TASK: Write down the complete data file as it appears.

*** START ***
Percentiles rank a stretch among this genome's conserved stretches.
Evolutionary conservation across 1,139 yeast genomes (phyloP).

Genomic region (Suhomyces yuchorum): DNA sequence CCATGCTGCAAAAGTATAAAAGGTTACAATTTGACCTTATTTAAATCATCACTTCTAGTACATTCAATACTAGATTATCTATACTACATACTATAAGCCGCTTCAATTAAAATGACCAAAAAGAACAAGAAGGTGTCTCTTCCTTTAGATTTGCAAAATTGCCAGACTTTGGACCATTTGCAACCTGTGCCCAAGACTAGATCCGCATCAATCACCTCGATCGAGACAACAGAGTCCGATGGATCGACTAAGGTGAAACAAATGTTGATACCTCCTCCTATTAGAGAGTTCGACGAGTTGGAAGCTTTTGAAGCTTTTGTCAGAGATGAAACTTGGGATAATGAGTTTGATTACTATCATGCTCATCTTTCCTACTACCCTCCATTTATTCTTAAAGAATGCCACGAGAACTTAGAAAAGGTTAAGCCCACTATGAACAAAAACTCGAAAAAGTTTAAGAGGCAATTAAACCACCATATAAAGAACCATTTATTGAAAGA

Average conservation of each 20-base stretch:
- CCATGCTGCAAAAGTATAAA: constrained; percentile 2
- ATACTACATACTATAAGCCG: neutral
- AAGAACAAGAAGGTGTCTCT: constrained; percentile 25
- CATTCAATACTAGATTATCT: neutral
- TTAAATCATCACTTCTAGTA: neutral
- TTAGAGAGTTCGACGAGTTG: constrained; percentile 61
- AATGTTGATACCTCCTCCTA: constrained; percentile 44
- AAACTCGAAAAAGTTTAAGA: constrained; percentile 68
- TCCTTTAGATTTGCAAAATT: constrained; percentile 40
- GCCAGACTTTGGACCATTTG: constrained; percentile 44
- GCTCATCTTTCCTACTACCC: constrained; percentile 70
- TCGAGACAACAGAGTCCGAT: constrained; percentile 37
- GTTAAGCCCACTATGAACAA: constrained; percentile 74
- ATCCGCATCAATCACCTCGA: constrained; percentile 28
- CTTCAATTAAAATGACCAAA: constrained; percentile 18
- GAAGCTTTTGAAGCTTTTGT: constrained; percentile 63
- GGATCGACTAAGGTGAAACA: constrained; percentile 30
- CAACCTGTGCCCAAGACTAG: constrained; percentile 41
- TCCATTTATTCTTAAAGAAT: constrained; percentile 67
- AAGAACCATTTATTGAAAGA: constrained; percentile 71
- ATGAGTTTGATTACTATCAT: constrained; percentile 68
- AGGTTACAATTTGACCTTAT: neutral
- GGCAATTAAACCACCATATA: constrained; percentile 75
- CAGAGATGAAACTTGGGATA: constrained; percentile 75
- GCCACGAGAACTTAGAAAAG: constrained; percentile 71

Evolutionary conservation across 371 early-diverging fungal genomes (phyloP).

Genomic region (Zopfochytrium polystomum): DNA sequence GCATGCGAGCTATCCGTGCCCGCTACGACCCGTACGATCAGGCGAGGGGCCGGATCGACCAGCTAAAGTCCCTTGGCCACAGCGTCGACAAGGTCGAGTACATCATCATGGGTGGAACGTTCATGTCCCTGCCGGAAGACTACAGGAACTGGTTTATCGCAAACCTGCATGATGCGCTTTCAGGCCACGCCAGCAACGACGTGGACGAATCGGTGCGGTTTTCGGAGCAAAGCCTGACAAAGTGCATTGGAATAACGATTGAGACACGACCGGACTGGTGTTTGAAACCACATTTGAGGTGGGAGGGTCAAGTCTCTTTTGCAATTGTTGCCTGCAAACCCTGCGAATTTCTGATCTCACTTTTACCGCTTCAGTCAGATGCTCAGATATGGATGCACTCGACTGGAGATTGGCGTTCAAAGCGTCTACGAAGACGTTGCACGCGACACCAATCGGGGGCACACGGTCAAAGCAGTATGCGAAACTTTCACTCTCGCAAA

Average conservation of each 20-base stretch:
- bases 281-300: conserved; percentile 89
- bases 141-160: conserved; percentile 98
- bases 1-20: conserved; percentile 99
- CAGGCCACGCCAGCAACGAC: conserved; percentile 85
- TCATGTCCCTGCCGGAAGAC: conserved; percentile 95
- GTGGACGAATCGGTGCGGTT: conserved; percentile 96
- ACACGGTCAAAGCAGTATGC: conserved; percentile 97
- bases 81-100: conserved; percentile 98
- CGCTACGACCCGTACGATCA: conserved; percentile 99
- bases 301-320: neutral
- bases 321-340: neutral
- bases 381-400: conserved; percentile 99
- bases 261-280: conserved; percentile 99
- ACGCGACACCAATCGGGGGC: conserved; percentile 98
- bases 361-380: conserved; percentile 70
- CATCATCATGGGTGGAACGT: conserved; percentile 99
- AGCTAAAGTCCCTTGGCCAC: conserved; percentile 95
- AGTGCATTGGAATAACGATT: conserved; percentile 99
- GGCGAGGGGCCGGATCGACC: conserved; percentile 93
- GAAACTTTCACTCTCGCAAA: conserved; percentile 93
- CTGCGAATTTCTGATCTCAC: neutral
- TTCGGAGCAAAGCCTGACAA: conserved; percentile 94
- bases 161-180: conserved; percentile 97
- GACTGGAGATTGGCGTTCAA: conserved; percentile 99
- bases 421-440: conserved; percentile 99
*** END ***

Percentiles rank a stretch among this genome's conserved stretches.
Evolutionary conservation across 1,139 yeast genomes (phyloP).

Genomic region (Suhomyces yuchorum): DNA sequence CCATGCTGCAAAAGTATAAAAGGTTACAATTTGACCTTATTTAAATCATCACTTCTAGTACATTCAATACTAGATTATCTATACTACATACTATAAGCCGCTTCAATTAAAATGACCAAAAAGAACAAGAAGGTGTCTCTTCCTTTAGATTTGCAAAATTGCCAGACTTTGGACCATTTGCAACCTGTGCCCAAGACTAGATCCGCATCAATCACCTCGATCGAGACAACAGAGTCCGATGGATCGACTAAGGTGAAACAAATGTTGATACCTCCTCCTATTAGAGAGTTCGACGAGTTGGAAGCTTTTGAAGCTTTTGTCAGAGATGAAACTTGGGATAATGAGTTTGATTACTATCATGCTCATCTTTCCTACTACCCTCCATTTATTCTTAAAGAATGCCACGAGAACTTAGAAAAGGTTAAGCCCACTATGAACAAAAACTCGAAAAAGTTTAAGAGGCAATTAAACCACCATATAAAGAACCATTTATTGAAAGA

Average conservation of each 20-base stretch:
- CCATGCTGCAAAAGTATAAA: constrained; percentile 2
- ATACTACATACTATAAGCCG: neutral
- AAGAACAAGAAGGTGTCTCT: constrained; percentile 25
- CATTCAATACTAGATTATCT: neutral
- TTAAATCATCACTTCTAGTA: neutral
- TTAGAGAGTTCGACGAGTTG: constrained; percentile 61
- AATGTTGATACCTCCTCCTA: constrained; percentile 44
- AAACTCGAAAAAGTTTAAGA: constrained; percentile 68
- TCCTTTAGATTTGCAAAATT: constrained; percentile 40
- GCCAGACTTTGGACCATTTG: constrained; percentile 44
- GCTCATCTTTCCTACTACCC: constrained; percentile 70
- TCGAGACAACAGAGTCCGAT: constrained; percentile 37
- GTTAAGCCCACTATGAACAA: constrained; percentile 74
- ATCCGCATCAATCACCTCGA: constrained; percentile 28
- CTTCAATTAAAATGACCAAA: constrained; percentile 18
- GAAGCTTTTGAAGCTTTTGT: constrained; percentile 63
- GGATCGACTAAGGTGAAACA: constrained; percentile 30
- CAACCTGTGCCCAAGACTAG: constrained; percentile 41
- TCCATTTATTCTTAAAGAAT: constrained; percentile 67
- AAGAACCATTTATTGAAAGA: constrained; percentile 71
- ATGAGTTTGATTACTATCAT: constrained; percentile 68
- AGGTTACAATTTGACCTTAT: neutral
- GGCAATTAAACCACCATATA: constrained; percentile 75
- CAGAGATGAAACTTGGGATA: constrained; percentile 75
- GCCACGAGAACTTAGAAAAG: constrained; percentile 71

Evolutionary conservation across 371 early-diverging fungal genomes (phyloP).

Genomic region (Zopfochytrium polystomum): DNA sequence GCATGCGAGCTATCCGTGCCCGCTACGACCCGTACGATCAGGCGAGGGGCCGGATCGACCAGCTAAAGTCCCTTGGCCACAGCGTCGACAAGGTCGAGTACATCATCATGGGTGGAACGTTCATGTCCCTGCCGGAAGACTACAGGAACTGGTTTATCGCAAACCTGCATGATGCGCTTTCAGGCCACGCCAGCAACGACGTGGACGAATCGGTGCGGTTTTCGGAGCAAAGCCTGACAAAGTGCATTGGAATAACGATTGAGACACGACCGGACTGGTGTTTGAAACCACATTTGAGGTGGGAGGGTCAAGTCTCTTTTGCAATTGTTGCCTGCAAACCCTGCGAATTTCTGATCTCACTTTTACCGCTTCAGTCAGATGCTCAGATATGGATGCACTCGACTGGAGATTGGCGTTCAAAGCGTCTACGAAGACGTTGCACGCGACACCAATCGGGGGCACACGGTCAAAGCAGTATGCGAAACTTTCACTCTCGCAAA

Average conservation of each 20-base stretch:
- bases 281-300: conserved; percentile 89
- bases 141-160: conserved; percentile 98
- bases 1-20: conserved; percentile 99
- CAGGCCACGCCAGCAACGAC: conserved; percentile 85
- TCATGTCCCTGCCGGAAGAC: conserved; percentile 95
- GTGGACGAATCGGTGCGGTT: conserved; percentile 96
- ACACGGTCAAAGCAGTATGC: conserved; percentile 97
- bases 81-100: conserved; percentile 98
- CGCTACGACCCGTACGATCA: conserved; percentile 99
- bases 301-320: neutral
- bases 321-340: neutral
- bases 381-400: conserved; percentile 99
- bases 261-280: conserved; percentile 99
- ACGCGACACCAATCGGGGGC: conserved; percentile 98
- bases 361-380: conserved; percentile 70
- CATCATCATGGGTGGAACGT: conserved; percentile 99
- AGCTAAAGTCCCTTGGCCAC: conserved; percentile 95
- AGTGCATTGGAATAACGATT: conserved; percentile 99
- GGCGAGGGGCCGGATCGACC: conserved; percentile 93
- GAAACTTTCACTCTCGCAAA: conserved; percentile 93
- CTGCGAATTTCTGATCTCAC: neutral
- TTCGGAGCAAAGCCTGACAA: conserved; percentile 94
- bases 161-180: conserved; percentile 97
- GACTGGAGATTGGCGTTCAA: conserved; percentile 99
- bases 421-440: conserved; percentile 99